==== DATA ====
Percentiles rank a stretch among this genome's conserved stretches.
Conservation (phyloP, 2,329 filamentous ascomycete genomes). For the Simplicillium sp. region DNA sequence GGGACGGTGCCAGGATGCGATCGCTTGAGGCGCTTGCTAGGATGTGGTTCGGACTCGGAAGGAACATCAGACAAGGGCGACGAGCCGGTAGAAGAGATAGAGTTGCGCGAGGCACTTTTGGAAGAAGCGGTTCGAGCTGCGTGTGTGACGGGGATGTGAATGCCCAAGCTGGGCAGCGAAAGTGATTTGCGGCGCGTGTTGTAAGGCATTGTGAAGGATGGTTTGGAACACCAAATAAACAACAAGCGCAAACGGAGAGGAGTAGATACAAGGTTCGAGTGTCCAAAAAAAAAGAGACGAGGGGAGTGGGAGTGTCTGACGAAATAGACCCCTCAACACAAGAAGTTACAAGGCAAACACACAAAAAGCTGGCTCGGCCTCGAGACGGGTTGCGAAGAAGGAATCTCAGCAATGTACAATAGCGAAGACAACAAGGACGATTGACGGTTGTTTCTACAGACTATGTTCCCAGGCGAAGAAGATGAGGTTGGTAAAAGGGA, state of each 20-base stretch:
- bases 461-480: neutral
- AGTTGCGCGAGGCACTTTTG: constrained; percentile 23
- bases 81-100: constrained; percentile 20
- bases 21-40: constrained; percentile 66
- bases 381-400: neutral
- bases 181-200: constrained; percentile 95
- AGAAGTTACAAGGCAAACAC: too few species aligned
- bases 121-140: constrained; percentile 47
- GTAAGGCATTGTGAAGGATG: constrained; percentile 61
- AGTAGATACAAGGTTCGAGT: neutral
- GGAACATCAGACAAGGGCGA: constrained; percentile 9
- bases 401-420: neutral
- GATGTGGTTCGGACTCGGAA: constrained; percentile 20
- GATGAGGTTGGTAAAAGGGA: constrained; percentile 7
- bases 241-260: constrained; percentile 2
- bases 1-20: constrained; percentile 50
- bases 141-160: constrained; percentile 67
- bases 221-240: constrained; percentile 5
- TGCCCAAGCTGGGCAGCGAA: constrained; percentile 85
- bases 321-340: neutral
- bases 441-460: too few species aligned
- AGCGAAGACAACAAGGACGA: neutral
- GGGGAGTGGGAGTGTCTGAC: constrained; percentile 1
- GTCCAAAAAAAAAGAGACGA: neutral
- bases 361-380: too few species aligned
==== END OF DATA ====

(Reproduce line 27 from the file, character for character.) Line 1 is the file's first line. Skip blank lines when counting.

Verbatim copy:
- bases 361-380: too few species aligned